Women captives were mistreated and gang raped by the men, and they weren’t treated much better by the women of the tribe. The Indian clothing was filthy and bug infected, and the Comanches picked lice off themselves and cracked them with their teeth. Each Indian camp had many dogs, and they followed the nomads wherever they went. They weren’t pets as we think of dogs now, but still essential as sentinels or food if things got tough.

Cynthia Ann Parker and her brother, along with other captives, entered this world of the Comanches in 1846. Bitter battles between the whites and the Comanches lasted 40 years, until Cynthia Ann Parker’s son, Quanah, the last chief of the Comanches, surrendered. At age 27, he was known as a fierce and charismatic warrior, a true killer, and the toughest of his generation. He killed many Indians and many white people in his short life.

Before surrendering and going to the reservation at Fort Sill, Okla., Quanah went to a mesa top to meditate and pray to the Great Spirit for guidance. He saw a wolf run off into the direction of Fort Sill, and he also saw an eagle that swooped down on him several times. He took this as a sign, and he and his remaining people left for Fort Sill, traveling slowly, seemingly to relish this last ride of freedom before they had to take up the white man’s world.

Life on the reservation was a shattering and humbling experience. The Comanches lined up each week to receive their allotments, which was half of what the soldiers got. But Quanah soon began to realize that survival meant taking the white man’s road. As the son of a white captive, he soon called himself Quanah Parker, after his mother. He learned some broken English, and he could talk himself through most any problem. He was naturally cheerful and gregarious, and he was taught white man’s manners by Col. Ranald Slidell Mackenzie, one of America’s greatest Indian fighters and the once bitter enemy of Quanah’s.

The last third of the book tells how Quanah parlayed himself into a prosperous cattleman who built himself a 10-room, two-story house. He had a total of eight wives and fathered 24 children. In 1910, after placing ads in Texas newspapers, he found out where his mother was buried. He arranged for her bones to be relocated to a cemetery near his home in Cache, near Fort Sill. He stood over her grave and said, “Forty years ago my mother died. She captured by Comanches, nine years old. Love Indian and wild life so well no want to go back to white folks. All same people anyway, God say. I love my mother.”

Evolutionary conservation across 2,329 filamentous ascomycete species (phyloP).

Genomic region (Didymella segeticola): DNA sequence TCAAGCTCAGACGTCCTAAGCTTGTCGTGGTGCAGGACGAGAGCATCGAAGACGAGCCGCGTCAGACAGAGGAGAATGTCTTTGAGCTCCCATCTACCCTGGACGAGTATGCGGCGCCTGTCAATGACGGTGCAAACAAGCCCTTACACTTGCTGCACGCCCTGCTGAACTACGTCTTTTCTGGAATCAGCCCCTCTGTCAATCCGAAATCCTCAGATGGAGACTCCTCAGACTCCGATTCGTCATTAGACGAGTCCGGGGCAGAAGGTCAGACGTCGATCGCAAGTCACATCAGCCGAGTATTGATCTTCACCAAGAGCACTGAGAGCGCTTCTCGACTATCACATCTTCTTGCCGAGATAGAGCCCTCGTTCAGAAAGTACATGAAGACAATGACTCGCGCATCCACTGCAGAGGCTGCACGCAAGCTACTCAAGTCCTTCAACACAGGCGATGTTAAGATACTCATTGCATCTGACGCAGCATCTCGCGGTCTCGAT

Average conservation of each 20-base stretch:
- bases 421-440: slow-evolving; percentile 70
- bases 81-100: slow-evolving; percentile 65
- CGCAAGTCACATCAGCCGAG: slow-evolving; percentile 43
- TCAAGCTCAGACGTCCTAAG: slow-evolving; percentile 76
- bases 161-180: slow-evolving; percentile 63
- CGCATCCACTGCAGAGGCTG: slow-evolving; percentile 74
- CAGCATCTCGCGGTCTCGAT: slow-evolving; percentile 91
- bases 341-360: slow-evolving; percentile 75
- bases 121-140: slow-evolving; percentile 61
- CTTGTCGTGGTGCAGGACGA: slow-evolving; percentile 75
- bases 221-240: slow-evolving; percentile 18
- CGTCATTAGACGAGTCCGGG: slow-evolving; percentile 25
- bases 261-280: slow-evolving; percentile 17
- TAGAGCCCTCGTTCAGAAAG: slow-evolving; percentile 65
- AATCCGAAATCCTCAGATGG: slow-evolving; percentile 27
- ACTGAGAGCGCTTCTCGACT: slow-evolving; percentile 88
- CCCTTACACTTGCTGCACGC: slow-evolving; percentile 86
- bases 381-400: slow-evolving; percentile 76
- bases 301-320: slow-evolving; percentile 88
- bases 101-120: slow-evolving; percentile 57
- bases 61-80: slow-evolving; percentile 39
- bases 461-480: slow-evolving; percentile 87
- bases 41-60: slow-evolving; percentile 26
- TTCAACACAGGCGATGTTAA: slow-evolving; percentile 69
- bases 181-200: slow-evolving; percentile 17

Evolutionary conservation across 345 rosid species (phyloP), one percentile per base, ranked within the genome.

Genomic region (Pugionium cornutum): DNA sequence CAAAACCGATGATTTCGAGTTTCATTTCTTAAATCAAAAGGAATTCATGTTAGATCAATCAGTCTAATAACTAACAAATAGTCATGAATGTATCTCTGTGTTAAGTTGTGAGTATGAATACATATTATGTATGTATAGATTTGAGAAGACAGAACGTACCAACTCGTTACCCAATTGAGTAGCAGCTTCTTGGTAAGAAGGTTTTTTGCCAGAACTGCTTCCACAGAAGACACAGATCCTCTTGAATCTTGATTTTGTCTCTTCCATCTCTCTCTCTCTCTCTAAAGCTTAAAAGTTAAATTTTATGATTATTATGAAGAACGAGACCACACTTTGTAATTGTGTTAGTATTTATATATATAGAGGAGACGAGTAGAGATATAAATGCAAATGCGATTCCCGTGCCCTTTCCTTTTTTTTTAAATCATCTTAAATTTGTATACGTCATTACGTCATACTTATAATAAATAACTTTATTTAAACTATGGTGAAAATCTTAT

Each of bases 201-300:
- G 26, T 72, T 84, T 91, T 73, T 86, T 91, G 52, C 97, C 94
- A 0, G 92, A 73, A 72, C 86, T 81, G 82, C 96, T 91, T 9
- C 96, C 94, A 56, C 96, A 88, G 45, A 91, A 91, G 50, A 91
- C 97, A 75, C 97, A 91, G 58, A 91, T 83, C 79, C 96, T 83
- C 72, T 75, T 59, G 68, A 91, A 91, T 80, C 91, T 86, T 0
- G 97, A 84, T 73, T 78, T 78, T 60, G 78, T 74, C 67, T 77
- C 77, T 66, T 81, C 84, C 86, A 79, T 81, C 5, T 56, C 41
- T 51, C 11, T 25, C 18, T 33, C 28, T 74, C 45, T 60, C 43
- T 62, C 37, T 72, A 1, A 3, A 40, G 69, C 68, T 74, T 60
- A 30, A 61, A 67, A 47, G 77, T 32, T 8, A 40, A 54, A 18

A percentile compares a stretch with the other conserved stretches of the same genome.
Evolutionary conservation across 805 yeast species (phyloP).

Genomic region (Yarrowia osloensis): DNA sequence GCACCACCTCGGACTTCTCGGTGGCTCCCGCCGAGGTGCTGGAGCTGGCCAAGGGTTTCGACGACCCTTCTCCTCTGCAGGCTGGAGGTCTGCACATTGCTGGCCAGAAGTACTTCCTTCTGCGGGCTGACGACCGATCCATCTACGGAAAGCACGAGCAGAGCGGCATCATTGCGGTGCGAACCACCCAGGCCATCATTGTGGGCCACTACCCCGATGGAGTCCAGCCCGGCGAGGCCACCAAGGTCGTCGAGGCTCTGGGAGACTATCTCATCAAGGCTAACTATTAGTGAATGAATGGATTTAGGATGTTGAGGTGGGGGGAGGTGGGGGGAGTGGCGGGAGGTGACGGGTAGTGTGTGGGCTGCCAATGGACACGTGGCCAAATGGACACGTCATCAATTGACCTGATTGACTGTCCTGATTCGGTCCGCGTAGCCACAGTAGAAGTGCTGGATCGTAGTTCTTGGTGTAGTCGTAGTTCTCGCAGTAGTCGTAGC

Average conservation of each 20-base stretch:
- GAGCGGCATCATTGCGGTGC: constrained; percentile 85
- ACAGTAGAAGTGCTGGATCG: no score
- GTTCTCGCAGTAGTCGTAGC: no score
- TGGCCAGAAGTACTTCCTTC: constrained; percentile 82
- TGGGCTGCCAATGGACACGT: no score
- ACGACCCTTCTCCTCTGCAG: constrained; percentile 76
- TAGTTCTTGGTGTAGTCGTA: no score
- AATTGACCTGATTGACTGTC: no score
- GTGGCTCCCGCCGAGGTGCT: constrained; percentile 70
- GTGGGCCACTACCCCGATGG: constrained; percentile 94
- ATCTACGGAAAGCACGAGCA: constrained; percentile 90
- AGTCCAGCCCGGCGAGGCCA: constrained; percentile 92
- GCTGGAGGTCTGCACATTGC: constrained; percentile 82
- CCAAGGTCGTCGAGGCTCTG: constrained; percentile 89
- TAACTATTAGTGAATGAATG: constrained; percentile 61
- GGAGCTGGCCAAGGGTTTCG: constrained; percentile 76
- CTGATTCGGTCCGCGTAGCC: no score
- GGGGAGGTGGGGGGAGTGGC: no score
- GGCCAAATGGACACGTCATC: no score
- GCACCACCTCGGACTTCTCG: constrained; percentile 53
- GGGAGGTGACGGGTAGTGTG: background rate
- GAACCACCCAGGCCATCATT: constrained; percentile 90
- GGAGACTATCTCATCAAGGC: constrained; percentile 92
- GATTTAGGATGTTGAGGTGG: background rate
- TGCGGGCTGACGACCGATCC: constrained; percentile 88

Three months later, Quanah Parker, the last Chief of the Comanches was dead. He was buried next to his mother.


Gale Mills always wanted her daughter, Anna, to love books as much as she did.

“We read all the classics,” Gale remembers, “but I just couldn’t light that fire under Anna.”

Instead, Anna took to Gale’s second love, photography, something for which Anna has a definite talent. In fact, Anna Mills Roberts, now the mother of four-year old Brooklyn, makes her living in photography. Anna and Brooklyn live in Fort Sill, Okla., and make frequent visits home to Fort Smith.

Grandmother Gale reports that Brooklyn loves to come to the Miller Branch Library, where she can check out her favorite books, “Good Night Moon,” and “I Love You This Much.”

Anna Roberts is scheduled to exhibit her photographs at the Miller Branch Library in May of 2011. She has promised to have pictures of the graves of Quanah Parker and his mother, Cynthia Ann. It will be an exhibit you won’t want to miss.  Especially if you read “Empire of the Summer Moon.”